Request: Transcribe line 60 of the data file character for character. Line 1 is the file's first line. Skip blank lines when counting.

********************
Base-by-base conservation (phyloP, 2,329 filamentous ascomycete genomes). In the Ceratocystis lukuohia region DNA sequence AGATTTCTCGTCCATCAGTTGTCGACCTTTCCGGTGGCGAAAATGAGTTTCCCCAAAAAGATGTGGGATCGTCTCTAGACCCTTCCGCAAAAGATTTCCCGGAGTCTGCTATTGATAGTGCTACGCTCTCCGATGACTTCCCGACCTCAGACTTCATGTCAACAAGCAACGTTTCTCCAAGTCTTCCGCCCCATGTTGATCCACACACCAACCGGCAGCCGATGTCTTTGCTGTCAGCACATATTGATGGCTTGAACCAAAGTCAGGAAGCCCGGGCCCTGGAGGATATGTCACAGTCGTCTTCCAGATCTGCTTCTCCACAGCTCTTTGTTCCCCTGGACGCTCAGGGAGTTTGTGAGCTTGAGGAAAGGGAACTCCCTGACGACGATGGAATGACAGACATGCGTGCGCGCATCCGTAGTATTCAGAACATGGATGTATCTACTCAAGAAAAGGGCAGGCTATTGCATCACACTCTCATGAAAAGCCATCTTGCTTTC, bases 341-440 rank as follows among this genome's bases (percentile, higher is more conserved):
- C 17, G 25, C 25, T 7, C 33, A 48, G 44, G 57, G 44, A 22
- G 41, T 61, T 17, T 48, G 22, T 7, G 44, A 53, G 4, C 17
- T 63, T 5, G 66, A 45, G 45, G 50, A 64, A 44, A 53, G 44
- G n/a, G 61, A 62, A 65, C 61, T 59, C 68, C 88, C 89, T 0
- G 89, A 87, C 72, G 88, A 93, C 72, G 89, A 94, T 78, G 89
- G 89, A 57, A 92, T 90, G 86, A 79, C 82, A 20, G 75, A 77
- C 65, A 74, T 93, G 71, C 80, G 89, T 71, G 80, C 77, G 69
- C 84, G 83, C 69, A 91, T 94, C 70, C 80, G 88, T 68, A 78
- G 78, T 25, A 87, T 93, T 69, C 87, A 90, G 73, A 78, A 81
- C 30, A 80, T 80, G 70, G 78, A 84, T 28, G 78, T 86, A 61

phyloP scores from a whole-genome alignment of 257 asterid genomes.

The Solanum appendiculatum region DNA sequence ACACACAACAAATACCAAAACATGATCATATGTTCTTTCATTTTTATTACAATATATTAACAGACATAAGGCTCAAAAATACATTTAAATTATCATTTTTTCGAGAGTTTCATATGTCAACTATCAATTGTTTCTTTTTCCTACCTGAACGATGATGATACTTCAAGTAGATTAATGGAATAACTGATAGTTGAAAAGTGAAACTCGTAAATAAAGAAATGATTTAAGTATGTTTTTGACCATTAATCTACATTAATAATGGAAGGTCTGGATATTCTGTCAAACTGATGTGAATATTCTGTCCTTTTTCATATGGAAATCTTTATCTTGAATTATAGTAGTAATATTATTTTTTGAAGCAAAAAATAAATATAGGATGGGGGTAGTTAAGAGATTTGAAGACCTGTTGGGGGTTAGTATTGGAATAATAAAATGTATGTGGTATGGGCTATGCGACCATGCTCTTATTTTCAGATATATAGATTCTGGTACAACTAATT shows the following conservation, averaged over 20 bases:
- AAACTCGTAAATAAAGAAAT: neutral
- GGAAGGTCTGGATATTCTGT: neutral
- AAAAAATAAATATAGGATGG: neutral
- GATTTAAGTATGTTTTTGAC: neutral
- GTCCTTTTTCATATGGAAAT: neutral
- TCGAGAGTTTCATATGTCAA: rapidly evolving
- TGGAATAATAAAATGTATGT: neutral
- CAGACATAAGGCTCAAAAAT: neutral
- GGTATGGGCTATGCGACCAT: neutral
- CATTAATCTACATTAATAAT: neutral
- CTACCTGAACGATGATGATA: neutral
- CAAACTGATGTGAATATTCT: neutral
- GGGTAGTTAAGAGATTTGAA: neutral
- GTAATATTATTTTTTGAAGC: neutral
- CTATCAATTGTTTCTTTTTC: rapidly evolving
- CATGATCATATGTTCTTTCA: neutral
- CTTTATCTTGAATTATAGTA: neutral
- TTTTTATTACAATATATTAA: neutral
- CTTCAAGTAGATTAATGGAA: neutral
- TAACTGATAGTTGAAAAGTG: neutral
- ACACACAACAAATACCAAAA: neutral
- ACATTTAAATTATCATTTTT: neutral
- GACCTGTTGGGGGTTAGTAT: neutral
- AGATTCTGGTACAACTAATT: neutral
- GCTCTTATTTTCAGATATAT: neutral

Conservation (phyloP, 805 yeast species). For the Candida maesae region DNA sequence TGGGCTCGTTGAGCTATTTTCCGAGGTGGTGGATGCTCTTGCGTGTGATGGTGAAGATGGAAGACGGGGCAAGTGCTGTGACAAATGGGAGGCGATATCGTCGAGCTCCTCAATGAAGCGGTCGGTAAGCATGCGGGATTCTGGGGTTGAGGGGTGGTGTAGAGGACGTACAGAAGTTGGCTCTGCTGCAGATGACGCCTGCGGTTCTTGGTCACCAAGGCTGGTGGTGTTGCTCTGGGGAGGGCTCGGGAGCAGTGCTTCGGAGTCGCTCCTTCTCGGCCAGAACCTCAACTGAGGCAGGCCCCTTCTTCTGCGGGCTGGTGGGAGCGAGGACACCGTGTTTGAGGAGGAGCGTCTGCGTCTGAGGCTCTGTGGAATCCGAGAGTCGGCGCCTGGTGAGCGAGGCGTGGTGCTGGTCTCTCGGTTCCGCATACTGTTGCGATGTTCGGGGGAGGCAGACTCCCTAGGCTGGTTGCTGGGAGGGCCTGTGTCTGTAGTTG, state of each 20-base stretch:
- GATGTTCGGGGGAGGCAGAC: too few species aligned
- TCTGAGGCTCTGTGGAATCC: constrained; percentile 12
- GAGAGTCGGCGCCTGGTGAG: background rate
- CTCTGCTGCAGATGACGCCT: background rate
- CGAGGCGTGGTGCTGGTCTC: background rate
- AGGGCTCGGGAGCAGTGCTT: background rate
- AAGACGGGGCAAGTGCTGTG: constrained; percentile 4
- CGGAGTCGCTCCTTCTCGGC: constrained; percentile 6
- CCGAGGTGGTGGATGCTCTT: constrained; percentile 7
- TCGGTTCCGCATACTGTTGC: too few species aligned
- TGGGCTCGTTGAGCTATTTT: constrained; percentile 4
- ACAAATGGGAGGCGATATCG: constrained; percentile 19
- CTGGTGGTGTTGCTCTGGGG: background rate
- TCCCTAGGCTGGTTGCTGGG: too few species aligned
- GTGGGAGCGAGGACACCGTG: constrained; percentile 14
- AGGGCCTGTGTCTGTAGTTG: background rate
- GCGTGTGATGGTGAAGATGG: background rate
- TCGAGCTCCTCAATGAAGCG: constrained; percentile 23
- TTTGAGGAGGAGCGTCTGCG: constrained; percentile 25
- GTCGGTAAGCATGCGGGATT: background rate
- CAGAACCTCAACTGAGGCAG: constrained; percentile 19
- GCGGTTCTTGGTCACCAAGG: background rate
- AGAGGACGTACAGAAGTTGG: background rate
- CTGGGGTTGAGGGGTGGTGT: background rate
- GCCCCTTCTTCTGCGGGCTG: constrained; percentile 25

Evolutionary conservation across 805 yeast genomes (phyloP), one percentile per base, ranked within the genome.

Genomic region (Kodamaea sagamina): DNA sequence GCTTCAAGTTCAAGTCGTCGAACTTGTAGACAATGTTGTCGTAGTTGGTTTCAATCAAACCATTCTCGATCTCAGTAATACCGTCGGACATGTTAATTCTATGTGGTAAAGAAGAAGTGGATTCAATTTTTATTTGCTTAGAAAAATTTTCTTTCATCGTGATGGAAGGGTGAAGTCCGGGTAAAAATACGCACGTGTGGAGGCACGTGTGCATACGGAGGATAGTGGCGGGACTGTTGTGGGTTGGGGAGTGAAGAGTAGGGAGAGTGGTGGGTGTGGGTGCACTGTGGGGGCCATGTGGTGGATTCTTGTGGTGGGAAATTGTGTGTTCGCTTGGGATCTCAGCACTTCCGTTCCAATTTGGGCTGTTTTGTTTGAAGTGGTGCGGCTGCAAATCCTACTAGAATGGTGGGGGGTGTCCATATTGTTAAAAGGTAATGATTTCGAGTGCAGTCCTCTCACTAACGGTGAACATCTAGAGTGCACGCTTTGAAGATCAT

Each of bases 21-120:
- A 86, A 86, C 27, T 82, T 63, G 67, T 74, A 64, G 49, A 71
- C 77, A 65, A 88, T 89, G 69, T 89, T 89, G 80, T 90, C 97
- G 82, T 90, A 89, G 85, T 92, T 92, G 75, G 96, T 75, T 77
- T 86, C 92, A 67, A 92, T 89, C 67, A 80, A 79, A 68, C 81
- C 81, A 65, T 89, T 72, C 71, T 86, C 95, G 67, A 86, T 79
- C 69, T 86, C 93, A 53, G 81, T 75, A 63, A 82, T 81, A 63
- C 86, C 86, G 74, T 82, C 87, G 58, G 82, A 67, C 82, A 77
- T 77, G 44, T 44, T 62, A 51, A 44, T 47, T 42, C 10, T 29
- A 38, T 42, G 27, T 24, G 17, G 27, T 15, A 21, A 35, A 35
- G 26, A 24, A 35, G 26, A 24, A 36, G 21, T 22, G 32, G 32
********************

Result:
- CAGAACCTCAACTGAGGCAG: constrained; percentile 19